In Bart Freundlich’s latest feature, every sports movie trope is stuffed into a single screenplay. Regardless of the unprecedented number of conflicts and storylines, Wolves is unable to separate itself from the realm of sports dramas and remains predictable through its final moments.
Wolves tells the story of Anthony Keller (Taylor John Smith), a star basketball player for the St. Anthony’s Wolves—a private high school in New York City. In addition to Anthony’s stardom, he is also blessed with a beautiful girlfriend (Zazie Beetz), strong college prospects, and a supportive mother (Carla Gugino). Unfortunately, as the Wolves set their sights on a deep run through the playoffs, Anthony’s world begins to fall apart. It starts when Anthony is called into an administrator’s office to discuss a missed tuition check and continues when the gambling problems of his father (Michael Shannon) surface. As his troubles continue to mount, Anthony begins to struggle on the court. With all of Anthony’s personal relationships in disarray, his aspirations for the future became uncertain.
Freundlich’s film is technically sound and provides entertainment through drama, but falls short through its story. With so many unnecessary plot lines, the main ideas of the film become muddled. At its core, Wolves is about a teenager who is forced to deal with conflict for the first time in his life. However, the addition of sports drama clichés—an abusive father, a pregnant girlfriend, an unlikely mentor—obstruct the film’s originality. Together, these elements form a predictable narrative and a passive viewing experience. The film’s nonsensical circumstances also impede the audience’s ability to sympathize with its characters.
In addition to the overcomplicated narrative, Wolves is also hindered by uninspired performances from the actors. Taylor John Smith (American Crime) adequately portrays a high school teenager when the story remains calm, but when his character is presented with conflict, Smith over exaggerates the emotion of the scene. It’s clear that Smith is able to attack a variety of scenarios, but the melodramatic nature of the story highlights the lack of nuance in his performance. As Anthony’s father, Michael Shannon (Nocturnal Animals) is the most seasoned and recognizable member of the cast, but even he is unable to enhance the film. Instead, Shannon accepts the role of the one-dimensional antagonist and fails to explore any new ground. Finally, Carla Gugino (Roadies) fails to deliver a believable performance as Anthony’s mother. This film hinges on the dynamic between the family members, but Gugino’s inability to portray a mother ruins any sense of family in this story.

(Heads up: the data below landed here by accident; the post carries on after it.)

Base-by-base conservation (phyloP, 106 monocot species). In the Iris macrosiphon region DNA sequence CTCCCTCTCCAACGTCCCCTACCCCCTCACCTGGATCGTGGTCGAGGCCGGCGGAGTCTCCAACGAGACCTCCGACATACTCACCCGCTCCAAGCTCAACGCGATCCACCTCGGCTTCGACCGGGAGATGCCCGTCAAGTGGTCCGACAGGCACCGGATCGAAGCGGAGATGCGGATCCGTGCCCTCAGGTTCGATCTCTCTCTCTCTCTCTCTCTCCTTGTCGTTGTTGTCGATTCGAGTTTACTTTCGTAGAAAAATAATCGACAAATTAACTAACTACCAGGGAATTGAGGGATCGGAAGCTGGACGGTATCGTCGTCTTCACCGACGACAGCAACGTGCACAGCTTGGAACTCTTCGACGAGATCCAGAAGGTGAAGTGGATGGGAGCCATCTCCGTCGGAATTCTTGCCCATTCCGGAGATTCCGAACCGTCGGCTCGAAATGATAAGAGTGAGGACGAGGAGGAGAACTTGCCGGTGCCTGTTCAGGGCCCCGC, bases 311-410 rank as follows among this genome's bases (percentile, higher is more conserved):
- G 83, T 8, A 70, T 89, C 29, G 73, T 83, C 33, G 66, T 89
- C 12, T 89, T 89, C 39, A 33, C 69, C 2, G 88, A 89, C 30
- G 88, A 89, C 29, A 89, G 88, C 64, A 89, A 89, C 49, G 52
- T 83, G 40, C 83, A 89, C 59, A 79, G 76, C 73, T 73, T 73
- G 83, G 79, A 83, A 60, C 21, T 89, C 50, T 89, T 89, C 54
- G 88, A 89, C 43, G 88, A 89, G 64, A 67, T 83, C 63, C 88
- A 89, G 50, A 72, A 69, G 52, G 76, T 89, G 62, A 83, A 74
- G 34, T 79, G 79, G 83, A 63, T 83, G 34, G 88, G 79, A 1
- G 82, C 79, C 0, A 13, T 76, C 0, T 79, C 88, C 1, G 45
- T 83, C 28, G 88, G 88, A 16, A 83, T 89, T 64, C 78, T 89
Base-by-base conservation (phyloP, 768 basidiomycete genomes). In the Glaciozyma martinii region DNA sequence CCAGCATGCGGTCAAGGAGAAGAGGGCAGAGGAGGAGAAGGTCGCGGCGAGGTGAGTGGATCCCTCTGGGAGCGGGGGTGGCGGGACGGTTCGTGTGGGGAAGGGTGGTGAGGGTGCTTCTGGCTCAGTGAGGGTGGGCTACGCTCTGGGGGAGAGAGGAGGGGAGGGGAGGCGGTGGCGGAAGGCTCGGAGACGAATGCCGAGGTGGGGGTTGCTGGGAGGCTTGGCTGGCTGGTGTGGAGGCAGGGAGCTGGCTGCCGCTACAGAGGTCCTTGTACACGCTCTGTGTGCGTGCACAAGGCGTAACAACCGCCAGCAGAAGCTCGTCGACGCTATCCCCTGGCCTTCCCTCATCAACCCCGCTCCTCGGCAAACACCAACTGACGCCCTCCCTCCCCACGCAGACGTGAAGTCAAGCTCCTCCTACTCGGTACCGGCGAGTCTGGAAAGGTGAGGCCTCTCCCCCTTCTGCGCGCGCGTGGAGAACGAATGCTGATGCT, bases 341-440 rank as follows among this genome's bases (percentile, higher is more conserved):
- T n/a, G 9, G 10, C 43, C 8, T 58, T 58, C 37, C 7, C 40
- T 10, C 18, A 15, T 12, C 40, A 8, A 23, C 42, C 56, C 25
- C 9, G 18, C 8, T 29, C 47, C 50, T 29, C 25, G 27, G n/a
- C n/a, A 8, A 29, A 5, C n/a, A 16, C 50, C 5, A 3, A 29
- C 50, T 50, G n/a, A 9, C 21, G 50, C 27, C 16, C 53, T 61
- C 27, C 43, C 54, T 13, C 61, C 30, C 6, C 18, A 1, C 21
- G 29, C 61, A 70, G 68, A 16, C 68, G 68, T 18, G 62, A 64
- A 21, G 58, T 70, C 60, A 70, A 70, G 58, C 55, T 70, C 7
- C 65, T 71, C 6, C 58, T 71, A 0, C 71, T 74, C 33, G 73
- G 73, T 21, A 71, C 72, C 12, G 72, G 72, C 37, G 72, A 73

Nevertheless, there are elements of Wolves that represent strong filmmaking. The cinematography effectively captures the choreographed basketball sequences, while the use of hip-hop music establishes a beat and rhythm for the edit of the film. With a subject matter such as basketball at the foreground, these features are essential to portray the culture of the sport.
The diversity of the cast and use of local sets should be noted as well. Throughout the cast, there are a variety of races represented in speaking roles—a rare occurrence in entertainment media. In one particular scene, there are three interracial pairings of high school students seated together at a park. The assembly of such a cast directly impacts the atmosphere of the film, as does the use of local parks, high school gymnasiums, and outdoor basketball courts—the West Fourth Street Courts in particular. These decisions ensure the film is authentic and breathe life into the story.
Freundlich’s film ultimately provides entertainment but lacks depth. This leads to an unfortunate waste of a talented cast and crew due to an overcomplicated story. At best, Wolves is a film to view in the comfort of one’s own home, but only if it is free of charge.